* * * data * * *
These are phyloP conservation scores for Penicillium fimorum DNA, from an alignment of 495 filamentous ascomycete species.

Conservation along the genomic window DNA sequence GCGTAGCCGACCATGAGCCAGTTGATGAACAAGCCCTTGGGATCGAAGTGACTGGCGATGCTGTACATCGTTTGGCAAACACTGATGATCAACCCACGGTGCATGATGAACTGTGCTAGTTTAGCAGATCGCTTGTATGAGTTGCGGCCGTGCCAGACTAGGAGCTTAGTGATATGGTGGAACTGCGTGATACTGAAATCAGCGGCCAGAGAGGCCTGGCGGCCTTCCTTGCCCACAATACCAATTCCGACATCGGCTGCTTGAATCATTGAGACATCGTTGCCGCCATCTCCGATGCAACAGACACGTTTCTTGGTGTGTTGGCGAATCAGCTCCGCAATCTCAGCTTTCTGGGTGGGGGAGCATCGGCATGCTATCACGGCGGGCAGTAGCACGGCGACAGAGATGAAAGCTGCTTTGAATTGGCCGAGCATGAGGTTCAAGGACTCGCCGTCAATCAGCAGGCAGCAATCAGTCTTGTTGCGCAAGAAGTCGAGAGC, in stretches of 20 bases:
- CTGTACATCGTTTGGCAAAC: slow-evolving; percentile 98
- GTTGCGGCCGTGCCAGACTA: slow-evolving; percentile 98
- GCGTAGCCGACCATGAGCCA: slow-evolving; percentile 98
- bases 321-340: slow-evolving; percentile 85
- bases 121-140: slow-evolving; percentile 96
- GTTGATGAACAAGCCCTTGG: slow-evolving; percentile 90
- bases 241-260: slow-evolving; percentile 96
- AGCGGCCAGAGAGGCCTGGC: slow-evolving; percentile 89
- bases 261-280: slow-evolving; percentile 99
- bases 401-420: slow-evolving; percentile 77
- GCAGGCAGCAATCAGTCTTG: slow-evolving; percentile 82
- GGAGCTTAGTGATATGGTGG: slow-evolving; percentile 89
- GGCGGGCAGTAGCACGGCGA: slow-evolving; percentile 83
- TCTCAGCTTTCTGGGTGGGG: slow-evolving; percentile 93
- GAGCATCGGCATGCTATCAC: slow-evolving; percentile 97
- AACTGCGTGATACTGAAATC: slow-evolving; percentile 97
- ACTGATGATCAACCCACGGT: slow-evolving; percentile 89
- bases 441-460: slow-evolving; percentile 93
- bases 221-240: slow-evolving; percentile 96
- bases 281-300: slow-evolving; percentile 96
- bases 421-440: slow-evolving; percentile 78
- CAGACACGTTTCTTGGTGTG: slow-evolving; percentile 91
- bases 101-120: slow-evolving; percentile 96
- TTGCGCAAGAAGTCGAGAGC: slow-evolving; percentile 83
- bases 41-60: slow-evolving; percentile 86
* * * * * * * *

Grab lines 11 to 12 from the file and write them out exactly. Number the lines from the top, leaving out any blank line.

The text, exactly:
- bases 261-280: slow-evolving; percentile 99
- bases 401-420: slow-evolving; percentile 77